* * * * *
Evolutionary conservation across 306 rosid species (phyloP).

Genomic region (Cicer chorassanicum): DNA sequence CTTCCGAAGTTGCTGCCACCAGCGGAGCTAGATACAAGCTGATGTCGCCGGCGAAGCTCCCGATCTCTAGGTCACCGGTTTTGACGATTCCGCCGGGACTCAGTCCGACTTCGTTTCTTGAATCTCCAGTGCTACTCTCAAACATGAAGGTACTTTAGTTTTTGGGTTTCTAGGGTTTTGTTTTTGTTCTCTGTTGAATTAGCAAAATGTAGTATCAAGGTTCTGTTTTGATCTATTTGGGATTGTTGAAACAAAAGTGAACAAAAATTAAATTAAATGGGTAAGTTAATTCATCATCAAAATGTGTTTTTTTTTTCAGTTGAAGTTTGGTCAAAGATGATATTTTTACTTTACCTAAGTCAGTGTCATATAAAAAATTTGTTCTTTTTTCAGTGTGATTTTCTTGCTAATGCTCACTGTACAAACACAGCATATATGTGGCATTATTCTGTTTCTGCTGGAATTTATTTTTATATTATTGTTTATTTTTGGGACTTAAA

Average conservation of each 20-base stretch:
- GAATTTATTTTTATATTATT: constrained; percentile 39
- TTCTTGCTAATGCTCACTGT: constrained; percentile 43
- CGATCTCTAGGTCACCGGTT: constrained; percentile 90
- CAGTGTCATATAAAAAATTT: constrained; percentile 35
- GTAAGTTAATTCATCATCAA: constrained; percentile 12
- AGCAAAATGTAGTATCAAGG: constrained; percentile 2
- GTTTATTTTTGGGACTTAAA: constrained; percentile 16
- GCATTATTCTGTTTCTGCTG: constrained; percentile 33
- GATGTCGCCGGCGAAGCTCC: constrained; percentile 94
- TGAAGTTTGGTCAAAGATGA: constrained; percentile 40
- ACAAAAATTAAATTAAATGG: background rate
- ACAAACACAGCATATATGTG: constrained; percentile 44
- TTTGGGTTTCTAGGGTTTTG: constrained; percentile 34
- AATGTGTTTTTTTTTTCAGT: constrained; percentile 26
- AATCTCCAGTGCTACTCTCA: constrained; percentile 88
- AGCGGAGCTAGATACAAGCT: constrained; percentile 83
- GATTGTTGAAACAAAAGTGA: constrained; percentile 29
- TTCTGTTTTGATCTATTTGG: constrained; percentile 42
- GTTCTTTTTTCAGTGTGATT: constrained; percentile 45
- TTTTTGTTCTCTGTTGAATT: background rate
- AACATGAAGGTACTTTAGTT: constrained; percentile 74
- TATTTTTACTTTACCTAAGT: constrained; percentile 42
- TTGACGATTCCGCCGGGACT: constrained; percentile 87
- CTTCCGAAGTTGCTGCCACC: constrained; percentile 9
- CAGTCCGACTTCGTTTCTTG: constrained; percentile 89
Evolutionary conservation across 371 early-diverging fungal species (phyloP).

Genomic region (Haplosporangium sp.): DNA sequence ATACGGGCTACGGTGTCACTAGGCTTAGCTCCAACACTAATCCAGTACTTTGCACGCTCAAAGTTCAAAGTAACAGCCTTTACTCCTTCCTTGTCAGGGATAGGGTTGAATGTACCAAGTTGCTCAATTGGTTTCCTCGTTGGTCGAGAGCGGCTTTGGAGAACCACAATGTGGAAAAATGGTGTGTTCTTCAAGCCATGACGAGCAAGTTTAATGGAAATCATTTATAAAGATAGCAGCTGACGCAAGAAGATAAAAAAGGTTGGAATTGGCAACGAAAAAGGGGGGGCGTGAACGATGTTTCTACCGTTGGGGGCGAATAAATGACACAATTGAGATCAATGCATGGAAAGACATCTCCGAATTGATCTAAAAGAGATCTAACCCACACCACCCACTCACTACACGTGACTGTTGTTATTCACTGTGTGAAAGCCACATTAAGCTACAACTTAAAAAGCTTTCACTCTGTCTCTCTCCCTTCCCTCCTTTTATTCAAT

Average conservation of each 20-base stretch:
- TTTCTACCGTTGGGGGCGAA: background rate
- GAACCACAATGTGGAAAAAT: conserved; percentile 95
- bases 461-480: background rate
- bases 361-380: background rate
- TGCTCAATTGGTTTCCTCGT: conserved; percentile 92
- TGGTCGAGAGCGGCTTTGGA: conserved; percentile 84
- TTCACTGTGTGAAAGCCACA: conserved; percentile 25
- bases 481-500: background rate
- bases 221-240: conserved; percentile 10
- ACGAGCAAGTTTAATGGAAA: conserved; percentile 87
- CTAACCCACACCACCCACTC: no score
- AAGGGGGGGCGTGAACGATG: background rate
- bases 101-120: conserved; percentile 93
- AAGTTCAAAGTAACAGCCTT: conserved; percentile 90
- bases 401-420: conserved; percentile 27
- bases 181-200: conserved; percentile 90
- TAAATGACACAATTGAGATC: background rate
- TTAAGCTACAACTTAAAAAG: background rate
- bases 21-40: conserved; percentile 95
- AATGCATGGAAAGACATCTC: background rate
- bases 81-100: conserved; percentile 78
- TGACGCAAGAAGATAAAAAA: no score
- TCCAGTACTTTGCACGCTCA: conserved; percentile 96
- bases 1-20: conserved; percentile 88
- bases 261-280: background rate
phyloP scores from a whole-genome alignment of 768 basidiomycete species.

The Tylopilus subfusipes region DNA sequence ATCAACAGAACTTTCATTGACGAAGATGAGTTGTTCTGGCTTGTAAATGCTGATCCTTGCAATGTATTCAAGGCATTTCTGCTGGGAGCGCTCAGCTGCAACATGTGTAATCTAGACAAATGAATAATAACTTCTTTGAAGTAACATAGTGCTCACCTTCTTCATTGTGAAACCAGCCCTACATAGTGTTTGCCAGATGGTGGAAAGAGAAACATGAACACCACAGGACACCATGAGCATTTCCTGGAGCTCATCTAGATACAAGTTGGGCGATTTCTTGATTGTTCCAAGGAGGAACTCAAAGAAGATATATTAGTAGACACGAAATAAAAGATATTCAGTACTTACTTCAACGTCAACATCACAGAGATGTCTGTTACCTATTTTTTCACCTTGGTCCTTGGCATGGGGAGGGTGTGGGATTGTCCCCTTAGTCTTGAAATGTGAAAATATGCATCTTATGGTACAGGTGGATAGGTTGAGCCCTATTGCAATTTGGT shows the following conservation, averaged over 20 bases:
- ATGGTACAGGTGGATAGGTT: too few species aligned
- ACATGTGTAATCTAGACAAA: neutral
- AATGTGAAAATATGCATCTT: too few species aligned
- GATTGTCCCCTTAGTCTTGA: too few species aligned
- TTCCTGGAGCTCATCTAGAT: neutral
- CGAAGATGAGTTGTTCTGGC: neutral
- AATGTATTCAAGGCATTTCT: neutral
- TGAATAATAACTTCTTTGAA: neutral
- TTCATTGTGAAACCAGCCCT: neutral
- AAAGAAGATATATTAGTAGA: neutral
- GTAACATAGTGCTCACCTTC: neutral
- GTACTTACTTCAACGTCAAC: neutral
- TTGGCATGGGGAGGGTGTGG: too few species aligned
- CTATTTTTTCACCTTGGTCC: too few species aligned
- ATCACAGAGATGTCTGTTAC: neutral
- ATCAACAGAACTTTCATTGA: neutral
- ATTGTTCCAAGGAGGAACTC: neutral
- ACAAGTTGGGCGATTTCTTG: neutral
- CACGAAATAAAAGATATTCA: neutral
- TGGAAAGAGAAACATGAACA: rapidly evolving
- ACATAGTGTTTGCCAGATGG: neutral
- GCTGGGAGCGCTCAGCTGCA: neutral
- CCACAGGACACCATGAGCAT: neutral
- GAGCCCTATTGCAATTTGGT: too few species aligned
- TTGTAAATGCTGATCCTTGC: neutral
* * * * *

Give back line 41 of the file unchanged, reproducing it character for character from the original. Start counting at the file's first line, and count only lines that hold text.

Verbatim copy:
- ACGAGCAAGTTTAATGGAAA: conserved; percentile 87